Viktor Yanukovych, former head of former Party of Regions

Everything that Muraev has attempted, he has done well.  He is a walking example of Excellence in life.  In November 2012 he was elected, by a stunning plurality of votes, to the Supreme Rada, representing the Party of Regions.  In October 2014 he switched parties to the Opposition Bloc and was re-elected to Parliament.  In March 2015 Muraev joined the Opposition Shadow Government as Minister of Economic Development.  In June 2016 Muraev announced that he was leaving the Opposition Bloc fraction, and this is also typical of Ukrainian politics, where people switch parties and form coalitions at the drop of a hryvna.

In the post-Maidan era Muraev has been critical of the Poroshenko government, and even, from time to time, employed sarcasm as his political weapon against the Ukrainian Nationalists.  As a result, his TV channel was a more comfortable place for free-thinkers such as Semchenko.  But now Semchenko has been banned even from Muraev’s show.  So, what did Semchenko actually say that was so shocking to everyone?

[to be continued]

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And Still Another Ukrainian Hero: Alexander Semchenko – Part II

Dear Readers:

Continuing the saga of Alexander Semchenko, the nerdy political pundit who risked his life when he sat in a Kiev TV studio and told the truth about what has been going on in Ukraine the past 3 years:  that President Poroshenko came to power via a coup, that the Maidanites have destroyed the country, and the people in Donbass are being attacked unfairly.  Here again is the link of the original story and video, from PolitNavigator.  Semchenko’s statements led to a heated 3-way argument involving himself, host Mykola Veresen, and one of the other guests, Sergei Poyarkov.

The following day there was a new development when the owner of the TV Channel (News One), man by the name of Evgeny Muraev, fired talk-show host Mykola Veresen for allowing such an egregious altercation to occur on his show.  Muraev also decreed that guests Semchenko and Polarkov are temporarily banned from appearing on the show again, at least until they cool down.

Today I wanted to focus on Muraev himself.  Muraev seems like a good enough egg, the problem actually is not with him.  It’s with a political system that allows a man to be simultaneously the owner of a major media outlet and also a member of the government.  Does anyone else see the problem with such a concurrence?  That it might create, er.. a conflict of interest?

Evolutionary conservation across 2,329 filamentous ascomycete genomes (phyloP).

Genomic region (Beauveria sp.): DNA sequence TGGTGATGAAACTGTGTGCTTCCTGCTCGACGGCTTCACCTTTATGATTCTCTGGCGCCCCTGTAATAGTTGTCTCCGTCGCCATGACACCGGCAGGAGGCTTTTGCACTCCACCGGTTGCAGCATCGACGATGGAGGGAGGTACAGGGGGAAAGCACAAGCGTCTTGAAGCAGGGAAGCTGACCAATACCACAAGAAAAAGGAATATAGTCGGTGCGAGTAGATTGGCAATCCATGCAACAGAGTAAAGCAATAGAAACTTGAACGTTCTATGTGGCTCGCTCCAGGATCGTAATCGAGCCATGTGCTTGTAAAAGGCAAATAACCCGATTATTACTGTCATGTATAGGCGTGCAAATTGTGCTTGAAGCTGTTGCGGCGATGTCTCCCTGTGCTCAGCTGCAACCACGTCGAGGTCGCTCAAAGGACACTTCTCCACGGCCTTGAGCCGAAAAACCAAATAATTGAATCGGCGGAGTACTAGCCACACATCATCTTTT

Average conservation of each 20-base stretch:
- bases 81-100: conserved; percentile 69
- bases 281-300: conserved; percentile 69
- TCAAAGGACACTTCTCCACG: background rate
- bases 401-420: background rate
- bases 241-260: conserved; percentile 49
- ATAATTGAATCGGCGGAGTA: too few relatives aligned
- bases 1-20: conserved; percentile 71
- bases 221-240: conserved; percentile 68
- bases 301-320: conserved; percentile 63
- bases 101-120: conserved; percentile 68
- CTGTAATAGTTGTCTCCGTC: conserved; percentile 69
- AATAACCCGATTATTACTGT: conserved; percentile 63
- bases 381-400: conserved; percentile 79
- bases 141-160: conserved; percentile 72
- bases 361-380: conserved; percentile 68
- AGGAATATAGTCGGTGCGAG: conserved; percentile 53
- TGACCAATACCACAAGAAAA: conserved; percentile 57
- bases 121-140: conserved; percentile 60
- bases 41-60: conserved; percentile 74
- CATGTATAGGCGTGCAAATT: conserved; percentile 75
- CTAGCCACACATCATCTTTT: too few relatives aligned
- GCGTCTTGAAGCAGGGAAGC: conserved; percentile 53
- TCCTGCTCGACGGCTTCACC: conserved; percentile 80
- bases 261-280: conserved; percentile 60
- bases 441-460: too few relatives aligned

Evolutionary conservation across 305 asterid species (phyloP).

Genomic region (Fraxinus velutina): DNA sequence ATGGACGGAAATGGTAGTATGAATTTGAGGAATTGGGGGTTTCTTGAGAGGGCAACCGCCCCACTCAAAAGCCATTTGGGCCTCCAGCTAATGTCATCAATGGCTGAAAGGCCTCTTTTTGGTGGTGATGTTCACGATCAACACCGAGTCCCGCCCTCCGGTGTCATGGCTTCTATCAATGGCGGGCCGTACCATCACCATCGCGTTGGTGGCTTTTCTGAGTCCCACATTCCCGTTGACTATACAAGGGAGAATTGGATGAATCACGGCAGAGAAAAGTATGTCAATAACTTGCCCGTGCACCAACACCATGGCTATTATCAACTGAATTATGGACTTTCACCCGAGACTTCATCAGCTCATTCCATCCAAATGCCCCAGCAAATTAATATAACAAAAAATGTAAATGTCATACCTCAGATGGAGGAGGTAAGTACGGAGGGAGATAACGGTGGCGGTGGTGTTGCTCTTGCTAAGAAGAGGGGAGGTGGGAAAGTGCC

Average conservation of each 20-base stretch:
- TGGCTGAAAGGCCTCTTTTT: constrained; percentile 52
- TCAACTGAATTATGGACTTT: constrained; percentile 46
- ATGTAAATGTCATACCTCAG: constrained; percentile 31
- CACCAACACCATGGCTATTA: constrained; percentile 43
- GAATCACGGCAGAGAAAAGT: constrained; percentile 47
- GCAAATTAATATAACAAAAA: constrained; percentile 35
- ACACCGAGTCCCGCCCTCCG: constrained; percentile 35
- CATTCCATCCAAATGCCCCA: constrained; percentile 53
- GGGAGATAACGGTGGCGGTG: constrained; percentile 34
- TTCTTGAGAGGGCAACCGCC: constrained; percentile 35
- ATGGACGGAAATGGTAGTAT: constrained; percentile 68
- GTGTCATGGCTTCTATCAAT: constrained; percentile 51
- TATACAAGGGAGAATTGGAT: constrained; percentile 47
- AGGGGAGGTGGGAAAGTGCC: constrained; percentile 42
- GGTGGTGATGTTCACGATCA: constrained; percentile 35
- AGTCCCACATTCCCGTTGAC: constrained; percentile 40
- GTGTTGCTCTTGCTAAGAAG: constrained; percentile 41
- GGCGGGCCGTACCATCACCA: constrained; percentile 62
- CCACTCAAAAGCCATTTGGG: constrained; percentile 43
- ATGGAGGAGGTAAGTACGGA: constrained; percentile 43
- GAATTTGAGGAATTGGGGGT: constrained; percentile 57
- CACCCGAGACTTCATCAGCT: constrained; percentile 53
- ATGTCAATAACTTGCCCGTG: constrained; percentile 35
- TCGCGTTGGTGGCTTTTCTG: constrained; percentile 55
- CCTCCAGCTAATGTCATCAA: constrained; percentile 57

And truly, this problem with Ukrainian politics did not begin with the Maidan.  Quite the contrary:   Some of the more deluded Casserole-Headed Maidanites, I guess you could call them the “useful idiots”, actually believed that they were battling against the corrupt Oligarchical system.  But instead of bringing down the Ukrainian Oligarchy they, in true Hegelian fashion, only strengthened it and gave it a new lease on life.

“Colander-Heads”, aka Useful Idiots of the Oligarchy

No, the Oligarchy actually was born in the early 1990s with the collapse of the Soviet Union.  Every post-Soviet nation, including Russia, went through a phase of Oligarchy, and some, such as Ukraine, got stuck in it.  By the laws of Nature, a nation which is stuck in Oligarchy for more than X years, will eventually die a horrific and spasmotic death.

The word Oligarchy comes from the Greek ὀλιγαρχία (oligarkhía); from ὀλίγος (olígos), meaning “the few”, and ἄρχω (arkho), meaning “to rule”.  In other words, a political system where the few rule the many.  Well, that could describe just about any political system, I reckon, including representative democracies.  More precisely, in modern times, the term has come to be employed to characterize systems where the wealthy owners of major property assets also serve in the government.  Which also characterizes most systems of government from time immemorial, I reckon; except that now, in modern times, people expect to see a separation of political functions versus major property ownership — we’re not talking about owning a house or car, but, like, oil wells and gas fields — and to avoid at least the appearance of a conflict of interest.

George Orwell prophesied the rise of the Oligarchs.